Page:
Delicate Edible Birds

And Other Stories

by Lauren Groff

Hyperion, 320 pp., $23.95

Like a dutiful girl of the post-Cosmo age, Lauren Groff writes to an audience of her peers: a certain type of female reader and teacher. It is too bad, for her short stories are otherwise captivating and lyrical.

The first story in this collection, "Lucky Chow Fun," demonstrates Groff's ability to capture the atmosphere of Richard Russo territory with the sardonic voice that allows the reader to feel the pang of the misfit girl. By page six I had written "Lorrie Moore" in the margin. (The protagonist, the only female on the high school swim team, is called "Moby Dickless.") Moore is a writer I admire very much, but Groff's credit to her and several other workshop participants at book's end confirmed my suspicion of excessive workshopping. Whenever I encountered the current de rigueur coupling of startling adjectives ("That winter I learned the dark strain of recovery"), I found myself wanting to swoop this young woman out of the workshop and politically correct classroom and thrust her into the world.

Characters otherwise endearing become vehicles for political pieties. But this follows the current trend. In a world made meaningless, presumptively because of social injustice, characters become amoral automatons subject to their whims and impulses. They find themselves coupling with other characters without a clue as to why--and without a trace of guilt. This is what passes for sophistication when the cardinal sin is considered to be the imposition of moral judgment on individuals. The stories seem written made-to-order for deconstruction by class/race/gender. In "Lucky Chow Fun," for example,

The one black family who lived in Templeton during my childhood promptly pulled up roots and moved away after a year, and there were only three Jewish children in school. The only Asians were preternaturally cheery. .  .  . This was a town that clung ferociously to the shameful high school mascot of the Redskins, though if we were any skins, we should have been the Whiteskins.

Groff denies the freshman the pleasure, though, of coming up with a line like "Dark secrets lurk under the postcard prettiness of Templeton" for a paper on, of course, "Race in 'Lucky Chow Fun.'" Patriarchy is also targeted. The husbands are buffoonish dictators, whether of a country in the southern hemisphere or of the nuclear family. Or else they passively observe their wives' paramours at parties in their own homes. The nice man in the racist town of Templeton is gay.

Groff's stories play out a feminist drama of plucky women rebelling against patriarchal forces, a narrative much loved by women inclined to look to Oprah for affirmation. The female characters become artistic, mad, and promiscuous. On Groff's literary Sex and the City set, men cannot resist women who are braver, smarter, and more sexually aggressive than they are. Men are subject to the sexual allure of these women and give up marriages and money for them--and weep when they cannot satisfy them. When they can, their insensitivity leads the female characters into the arms of other women.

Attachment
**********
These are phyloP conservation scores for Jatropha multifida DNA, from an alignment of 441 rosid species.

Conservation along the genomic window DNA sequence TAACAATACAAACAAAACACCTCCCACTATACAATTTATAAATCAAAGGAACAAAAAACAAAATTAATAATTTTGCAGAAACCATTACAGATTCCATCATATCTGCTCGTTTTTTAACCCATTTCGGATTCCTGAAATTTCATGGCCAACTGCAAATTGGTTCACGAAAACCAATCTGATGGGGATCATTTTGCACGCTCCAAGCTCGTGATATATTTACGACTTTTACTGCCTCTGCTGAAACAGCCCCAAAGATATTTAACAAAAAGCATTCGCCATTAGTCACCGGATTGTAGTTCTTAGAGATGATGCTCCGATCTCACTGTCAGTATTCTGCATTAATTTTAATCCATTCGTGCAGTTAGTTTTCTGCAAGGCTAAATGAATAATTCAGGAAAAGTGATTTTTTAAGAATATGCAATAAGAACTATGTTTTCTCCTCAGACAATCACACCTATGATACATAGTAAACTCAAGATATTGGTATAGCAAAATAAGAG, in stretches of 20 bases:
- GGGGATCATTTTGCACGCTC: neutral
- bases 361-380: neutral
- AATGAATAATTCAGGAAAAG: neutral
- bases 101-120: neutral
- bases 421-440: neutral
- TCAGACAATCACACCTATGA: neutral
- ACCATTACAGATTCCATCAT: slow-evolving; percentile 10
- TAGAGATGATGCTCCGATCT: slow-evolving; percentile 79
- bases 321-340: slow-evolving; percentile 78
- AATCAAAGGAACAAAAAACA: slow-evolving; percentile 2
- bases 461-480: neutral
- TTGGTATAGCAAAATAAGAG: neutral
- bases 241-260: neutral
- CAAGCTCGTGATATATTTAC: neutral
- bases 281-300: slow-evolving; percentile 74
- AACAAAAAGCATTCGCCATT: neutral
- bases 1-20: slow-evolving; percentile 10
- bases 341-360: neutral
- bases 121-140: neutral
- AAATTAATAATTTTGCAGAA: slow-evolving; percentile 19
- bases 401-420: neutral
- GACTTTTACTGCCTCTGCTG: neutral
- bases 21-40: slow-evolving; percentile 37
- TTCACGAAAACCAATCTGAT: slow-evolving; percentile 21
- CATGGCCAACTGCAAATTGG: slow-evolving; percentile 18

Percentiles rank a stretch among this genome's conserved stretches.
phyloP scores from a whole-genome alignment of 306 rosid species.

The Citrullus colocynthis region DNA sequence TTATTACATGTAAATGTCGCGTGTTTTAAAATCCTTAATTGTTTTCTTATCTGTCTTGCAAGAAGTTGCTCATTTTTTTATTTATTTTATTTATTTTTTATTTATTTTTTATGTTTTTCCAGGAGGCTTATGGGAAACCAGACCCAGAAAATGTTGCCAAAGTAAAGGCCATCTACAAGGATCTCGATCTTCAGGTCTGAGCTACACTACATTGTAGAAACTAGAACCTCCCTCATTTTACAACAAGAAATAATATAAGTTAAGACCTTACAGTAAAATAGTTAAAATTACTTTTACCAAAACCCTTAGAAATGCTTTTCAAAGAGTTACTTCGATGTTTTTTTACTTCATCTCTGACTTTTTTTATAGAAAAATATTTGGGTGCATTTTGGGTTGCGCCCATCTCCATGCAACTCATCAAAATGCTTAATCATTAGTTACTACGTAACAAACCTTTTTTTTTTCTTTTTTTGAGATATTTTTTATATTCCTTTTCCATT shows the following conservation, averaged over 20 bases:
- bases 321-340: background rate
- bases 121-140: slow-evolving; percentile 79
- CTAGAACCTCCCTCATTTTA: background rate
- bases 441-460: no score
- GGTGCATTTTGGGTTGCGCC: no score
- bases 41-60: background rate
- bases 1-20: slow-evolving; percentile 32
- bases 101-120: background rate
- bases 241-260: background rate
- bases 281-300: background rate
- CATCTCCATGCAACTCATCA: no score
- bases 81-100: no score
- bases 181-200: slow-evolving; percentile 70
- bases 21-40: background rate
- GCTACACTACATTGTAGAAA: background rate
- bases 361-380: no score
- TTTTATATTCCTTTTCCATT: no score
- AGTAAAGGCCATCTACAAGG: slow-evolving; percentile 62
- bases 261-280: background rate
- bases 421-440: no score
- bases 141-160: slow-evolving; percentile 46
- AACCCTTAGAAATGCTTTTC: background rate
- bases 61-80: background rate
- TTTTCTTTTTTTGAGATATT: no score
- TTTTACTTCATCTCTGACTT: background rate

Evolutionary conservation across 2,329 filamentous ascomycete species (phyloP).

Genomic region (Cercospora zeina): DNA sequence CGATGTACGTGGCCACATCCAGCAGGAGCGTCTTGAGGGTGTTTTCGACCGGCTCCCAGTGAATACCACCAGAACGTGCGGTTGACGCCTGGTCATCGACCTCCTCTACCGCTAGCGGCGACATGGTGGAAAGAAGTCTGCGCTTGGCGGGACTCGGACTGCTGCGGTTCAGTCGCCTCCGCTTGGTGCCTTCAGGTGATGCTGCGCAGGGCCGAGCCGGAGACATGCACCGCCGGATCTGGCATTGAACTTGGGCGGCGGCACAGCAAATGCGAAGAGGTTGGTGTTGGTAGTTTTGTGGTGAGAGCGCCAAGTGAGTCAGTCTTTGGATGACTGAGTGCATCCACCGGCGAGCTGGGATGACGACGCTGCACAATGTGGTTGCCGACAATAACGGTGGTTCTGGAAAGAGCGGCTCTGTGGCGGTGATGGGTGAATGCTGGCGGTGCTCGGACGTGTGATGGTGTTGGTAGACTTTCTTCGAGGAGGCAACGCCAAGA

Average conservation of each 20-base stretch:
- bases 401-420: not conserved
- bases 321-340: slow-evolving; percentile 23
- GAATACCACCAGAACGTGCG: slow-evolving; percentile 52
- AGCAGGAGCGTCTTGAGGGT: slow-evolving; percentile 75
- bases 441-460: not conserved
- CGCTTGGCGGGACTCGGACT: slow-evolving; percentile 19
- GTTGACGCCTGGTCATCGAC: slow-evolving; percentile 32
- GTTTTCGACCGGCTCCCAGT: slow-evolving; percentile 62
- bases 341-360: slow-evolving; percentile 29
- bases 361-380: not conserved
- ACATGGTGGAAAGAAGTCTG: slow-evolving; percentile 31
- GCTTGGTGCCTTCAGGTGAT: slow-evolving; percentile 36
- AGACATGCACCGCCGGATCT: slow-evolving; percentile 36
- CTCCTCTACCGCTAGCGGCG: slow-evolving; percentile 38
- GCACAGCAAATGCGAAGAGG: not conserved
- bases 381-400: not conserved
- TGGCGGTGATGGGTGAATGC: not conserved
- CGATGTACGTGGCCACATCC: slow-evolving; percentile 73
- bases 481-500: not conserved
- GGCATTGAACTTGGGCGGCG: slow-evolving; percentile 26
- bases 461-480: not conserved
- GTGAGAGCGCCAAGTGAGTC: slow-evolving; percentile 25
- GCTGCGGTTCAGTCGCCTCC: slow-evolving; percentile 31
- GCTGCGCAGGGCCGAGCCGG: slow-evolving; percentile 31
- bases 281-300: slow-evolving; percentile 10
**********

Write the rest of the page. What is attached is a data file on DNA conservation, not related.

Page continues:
The promiscuous Bern in the final story is particularly annoying. One of her admirers muses: "When he looked at Bern, Viktor saw the future, and it was lovely and clean and as equal as things between men and women, between prole and patrician, could be. And he also saw that any impulse to pin her down would only make her flitter away." Bern sees herself as the plucky war correspondent at a time when women aren't taken seriously. As French villagers evacuate when the Nazis move in, we get the point of view of one of Bern's married lovers: "[Bern] moved close to Parnell and looked up into his face and he saw the kind of searing look she gave him when she wanted to take him into a corner and have her furious way with him. As always, he was taken aback, though he would have complied, had there been any chance, but he looked around at the boiling mass of humanity."

At this point I wished for Flannery O'Connor's diabolical Bible salesman to come on the scene and teach Bern a lesson. Well, there is a Nazi sympathizer (the Communist sympathizers are good guys, natch); but even he is not so much an agent of evil as a manifestation of social forces, the patriarchy, as the clumsy description of Bern's "punishment" tells us.

The one story that has the most potential to plumb the tragic element, of a young wife's selfishness that leads inadvertently to her husband's death, ends predictably, despite authorial protestations to the contrary. To wit, the last paragraph of "Watershed":

There is no ending, no neatness in this story. There never really is, where water is concerned. It is wild, febrile, kind, ambiguous; it is dark and carries the mud, and it is clear and the cleanest thing. Too much of it kills us, and not enough kills us, and it is what makes us, mostly.

Two more sentences continue the meditation--on water.

Groff does what too many writers do today: She offers clever meandering meditations on the ultimately inconsequential. When such a philosophy is combined with sermonettes on political correctness, the reader asks herself why she should bother to read contemporary fiction.

Mary Grabar is a writer in Atlanta.

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